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in baltimore people marched peacefully, and then no previous attention until people start looting and rioting and suddenly once again it is national and international news. so my question is, someone who is about as nonviolent as you can get, right, like how, it seems like the only thing that people pay attention to, ma the only thing that white people pay attention to is when suddenly things once again turned violent. so how do you protest peacefully and still get attention and make a difference what seems like the flashpoints are the only things that people will listen to? >> one of the reasons i wrote "white rage" is so that we begin to pay attention to the kindling, that we really understand the power of policy,
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that we begin to pay attention to our officeholders and what they are recommending doing asking that next set of questions. and i would push back just a bit on that whites only pay attention to when something blows up. because in movement, and struggles you have whites who are there on the ground who are doing that hard heavy lifting. you have asians who are on the ground doing that hard heavy lifting. as well as having latinos and having african-americans. you have people who are doing the base work, the organizing, the strategizing, the letterwriting.
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and social media has helped so much with that kind of mobilization. so you have that going on. the thing that happens then is though, is that we don't see it, but it is happening here can that is why when something jumps off mad, crazy, because that kind of organizing has already been in place, you have people and organizations that step into the breach, who helped provide policy rationale, policy options, who provide safe faces. we just don't see that heavy lifting initially, but it isn't there. and that's why we have to keep at it, keep doing it. it's not sexy. we love sexy.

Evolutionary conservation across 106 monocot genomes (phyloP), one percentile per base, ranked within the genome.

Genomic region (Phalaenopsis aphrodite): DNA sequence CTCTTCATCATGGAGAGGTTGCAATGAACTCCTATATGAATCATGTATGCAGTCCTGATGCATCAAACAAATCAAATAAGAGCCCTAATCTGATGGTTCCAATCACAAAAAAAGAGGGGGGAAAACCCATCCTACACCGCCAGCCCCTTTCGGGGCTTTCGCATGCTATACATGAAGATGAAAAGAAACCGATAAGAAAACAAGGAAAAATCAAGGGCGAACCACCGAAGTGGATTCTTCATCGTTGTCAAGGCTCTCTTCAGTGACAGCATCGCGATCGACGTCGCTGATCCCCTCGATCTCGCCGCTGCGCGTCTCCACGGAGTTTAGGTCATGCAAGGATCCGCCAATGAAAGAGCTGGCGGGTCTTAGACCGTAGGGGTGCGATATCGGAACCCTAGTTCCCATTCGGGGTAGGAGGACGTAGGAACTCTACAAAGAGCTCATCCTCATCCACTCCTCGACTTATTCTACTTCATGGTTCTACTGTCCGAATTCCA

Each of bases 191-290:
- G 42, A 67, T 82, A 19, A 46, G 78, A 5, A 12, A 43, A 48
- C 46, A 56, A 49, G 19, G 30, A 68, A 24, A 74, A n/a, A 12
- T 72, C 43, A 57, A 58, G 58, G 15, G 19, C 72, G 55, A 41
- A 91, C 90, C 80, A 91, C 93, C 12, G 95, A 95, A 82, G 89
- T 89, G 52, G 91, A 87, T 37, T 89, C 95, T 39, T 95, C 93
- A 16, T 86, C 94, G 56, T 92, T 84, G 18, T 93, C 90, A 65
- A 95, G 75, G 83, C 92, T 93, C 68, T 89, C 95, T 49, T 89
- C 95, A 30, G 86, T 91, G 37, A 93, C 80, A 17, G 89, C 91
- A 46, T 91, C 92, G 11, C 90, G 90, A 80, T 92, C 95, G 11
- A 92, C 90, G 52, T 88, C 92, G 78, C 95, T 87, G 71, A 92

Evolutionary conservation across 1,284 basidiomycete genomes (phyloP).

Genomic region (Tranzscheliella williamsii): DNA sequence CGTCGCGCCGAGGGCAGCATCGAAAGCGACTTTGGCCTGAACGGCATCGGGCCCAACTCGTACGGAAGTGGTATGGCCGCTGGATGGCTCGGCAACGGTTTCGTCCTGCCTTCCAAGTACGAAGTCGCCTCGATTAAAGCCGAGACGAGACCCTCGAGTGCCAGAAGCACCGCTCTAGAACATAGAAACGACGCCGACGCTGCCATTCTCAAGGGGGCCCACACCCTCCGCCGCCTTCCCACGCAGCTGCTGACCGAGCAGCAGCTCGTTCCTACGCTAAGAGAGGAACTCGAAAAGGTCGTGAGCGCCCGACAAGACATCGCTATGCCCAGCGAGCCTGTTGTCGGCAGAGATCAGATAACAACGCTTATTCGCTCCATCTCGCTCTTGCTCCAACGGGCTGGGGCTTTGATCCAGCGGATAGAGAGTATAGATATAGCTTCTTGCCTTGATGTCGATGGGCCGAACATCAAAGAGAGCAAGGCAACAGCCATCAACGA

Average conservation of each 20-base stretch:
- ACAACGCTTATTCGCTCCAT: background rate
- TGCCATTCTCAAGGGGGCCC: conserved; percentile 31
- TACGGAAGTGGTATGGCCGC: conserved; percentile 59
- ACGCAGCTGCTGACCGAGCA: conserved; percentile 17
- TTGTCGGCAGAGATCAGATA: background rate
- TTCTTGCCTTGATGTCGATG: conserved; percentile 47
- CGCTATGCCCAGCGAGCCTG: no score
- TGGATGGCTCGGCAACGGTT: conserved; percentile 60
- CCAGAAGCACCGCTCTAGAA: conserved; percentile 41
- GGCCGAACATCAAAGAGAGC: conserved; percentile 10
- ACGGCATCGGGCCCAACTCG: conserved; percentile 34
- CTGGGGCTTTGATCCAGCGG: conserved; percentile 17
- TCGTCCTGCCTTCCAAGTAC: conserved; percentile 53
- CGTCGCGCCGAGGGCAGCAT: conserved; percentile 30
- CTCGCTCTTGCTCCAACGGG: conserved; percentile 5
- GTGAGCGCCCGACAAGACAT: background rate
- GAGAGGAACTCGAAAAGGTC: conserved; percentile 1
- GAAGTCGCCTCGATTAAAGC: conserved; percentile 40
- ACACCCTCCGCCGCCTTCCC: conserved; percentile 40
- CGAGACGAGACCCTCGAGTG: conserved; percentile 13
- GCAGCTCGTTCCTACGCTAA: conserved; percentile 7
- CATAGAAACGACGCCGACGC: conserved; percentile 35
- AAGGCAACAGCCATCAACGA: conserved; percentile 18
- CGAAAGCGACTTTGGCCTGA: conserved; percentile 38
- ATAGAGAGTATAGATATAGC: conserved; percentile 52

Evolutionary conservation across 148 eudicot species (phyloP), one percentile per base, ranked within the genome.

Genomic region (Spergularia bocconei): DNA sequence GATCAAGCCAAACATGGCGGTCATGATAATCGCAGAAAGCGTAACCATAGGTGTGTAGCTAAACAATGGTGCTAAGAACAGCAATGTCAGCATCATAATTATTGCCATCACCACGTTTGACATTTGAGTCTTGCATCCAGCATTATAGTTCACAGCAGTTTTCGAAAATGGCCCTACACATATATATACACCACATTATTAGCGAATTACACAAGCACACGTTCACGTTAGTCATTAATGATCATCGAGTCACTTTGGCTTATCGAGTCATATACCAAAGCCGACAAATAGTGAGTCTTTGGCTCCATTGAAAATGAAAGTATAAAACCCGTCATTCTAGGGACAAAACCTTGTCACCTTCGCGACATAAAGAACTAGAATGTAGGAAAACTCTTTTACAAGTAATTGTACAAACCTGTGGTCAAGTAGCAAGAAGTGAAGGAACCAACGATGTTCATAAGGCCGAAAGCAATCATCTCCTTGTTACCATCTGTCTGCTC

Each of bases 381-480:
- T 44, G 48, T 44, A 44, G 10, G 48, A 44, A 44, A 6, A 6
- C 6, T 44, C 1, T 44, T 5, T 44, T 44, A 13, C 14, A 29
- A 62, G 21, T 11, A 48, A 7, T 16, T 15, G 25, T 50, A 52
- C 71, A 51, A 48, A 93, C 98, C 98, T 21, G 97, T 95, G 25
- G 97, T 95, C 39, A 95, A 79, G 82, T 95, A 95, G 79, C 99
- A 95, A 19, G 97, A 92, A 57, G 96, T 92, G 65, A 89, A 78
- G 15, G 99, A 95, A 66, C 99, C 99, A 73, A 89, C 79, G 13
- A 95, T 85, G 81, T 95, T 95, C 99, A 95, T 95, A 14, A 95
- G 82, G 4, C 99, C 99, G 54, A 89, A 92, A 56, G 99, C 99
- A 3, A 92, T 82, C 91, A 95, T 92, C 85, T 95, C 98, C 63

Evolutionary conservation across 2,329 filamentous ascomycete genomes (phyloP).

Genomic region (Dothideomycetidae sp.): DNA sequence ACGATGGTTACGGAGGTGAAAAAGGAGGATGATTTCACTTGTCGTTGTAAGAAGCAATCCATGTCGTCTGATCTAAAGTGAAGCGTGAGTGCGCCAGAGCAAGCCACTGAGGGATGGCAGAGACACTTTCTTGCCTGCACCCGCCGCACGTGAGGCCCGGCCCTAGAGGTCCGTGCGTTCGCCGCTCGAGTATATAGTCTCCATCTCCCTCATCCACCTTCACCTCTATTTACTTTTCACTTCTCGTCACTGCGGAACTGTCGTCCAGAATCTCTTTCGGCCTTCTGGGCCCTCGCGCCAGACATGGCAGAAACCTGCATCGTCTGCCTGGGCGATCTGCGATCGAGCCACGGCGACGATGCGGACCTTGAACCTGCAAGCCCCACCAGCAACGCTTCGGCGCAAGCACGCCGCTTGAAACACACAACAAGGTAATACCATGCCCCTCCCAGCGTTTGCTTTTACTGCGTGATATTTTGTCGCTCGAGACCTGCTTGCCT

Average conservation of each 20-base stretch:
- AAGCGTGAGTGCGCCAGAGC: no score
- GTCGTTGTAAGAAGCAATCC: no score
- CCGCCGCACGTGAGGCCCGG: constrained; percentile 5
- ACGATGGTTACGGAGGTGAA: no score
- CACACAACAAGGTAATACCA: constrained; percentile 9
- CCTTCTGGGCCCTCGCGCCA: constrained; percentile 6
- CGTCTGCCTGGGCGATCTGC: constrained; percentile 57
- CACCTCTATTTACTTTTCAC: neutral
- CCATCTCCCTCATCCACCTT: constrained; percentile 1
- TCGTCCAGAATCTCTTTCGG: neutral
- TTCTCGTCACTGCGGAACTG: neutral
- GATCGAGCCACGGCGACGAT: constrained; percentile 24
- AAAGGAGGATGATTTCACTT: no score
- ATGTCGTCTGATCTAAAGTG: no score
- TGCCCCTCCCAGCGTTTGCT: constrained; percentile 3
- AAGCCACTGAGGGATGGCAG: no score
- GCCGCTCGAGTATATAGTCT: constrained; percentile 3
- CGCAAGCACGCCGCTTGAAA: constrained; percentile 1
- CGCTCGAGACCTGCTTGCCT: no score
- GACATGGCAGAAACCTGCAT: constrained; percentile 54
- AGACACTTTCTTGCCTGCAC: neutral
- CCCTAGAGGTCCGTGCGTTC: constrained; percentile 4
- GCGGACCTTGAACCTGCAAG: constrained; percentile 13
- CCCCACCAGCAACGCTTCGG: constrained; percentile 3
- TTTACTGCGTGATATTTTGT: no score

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and this kind of heavy lifting is not sexy. as i documented, tried to go through just looking at what the supreme court is doing, this is why we have to pay attention to the supreme court nominees are. we have to pay really close attention, because their decisions help shape the roof of this nation. >> to follow up with this question, i think we really do pay attention, we whites, but in a different way. let's go back to charleston. one of the things i noticed which i always see when one of us want to ask appropriate as whites do, then immediate search talking about was the parents come environment? wiggle onto this, and intellectual assessment so we can keep our image contact while we never dreamed that death of
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nine of our brothers and sisters, but they are african-american so doesn't count. we judge ourselves by best example and we judge you by your worst. so there's violenc violence in t as never allowing ourselves, we call it, it's not safe. it's not uncomfortable but we mislabeled it. so the media can presents a narrative that we whites want and support from and that's violence for me. i think it is. we know flashpoint. when we are stepping a line we make sure we come back looking good. can you comment on that? [laughter] >> that was a boom. i'm dealing on a piece right now, politics and respectability. and one of the elements in the politics of respectability is how african-americans don't get
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the benefit of the doubt. but i walked through, i walked through why the politics of respectability was deployed during the civil rights movement. as a means to try to humanize african-americans to the larger american society, to the power brokers into white citizens. because there has been a series of killings, brutal, horrific killings like the lynching of quad meal in 1934, where he was dragged out of an alabama jail, saisent through a gauntlet of tortured down into florida, with was a spectacle lynching, was tortured. tortured your florida said
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there's no crying because he wasn't from here. alabama said there wasn't no crying or because he was a guilty. the naacp turned to the fbi because now have the lindbergh kidnapping law. so seeing what this kind of violence on the blackbody has done to you saw the civil rights movement deploy the politics of respectability as a way to make visible that the only way, the only reason that you were saying amelia yanked onto the concrete in selma is because she's black. this can't be anything but racism. it was a way to say you can't say -- so this is why you see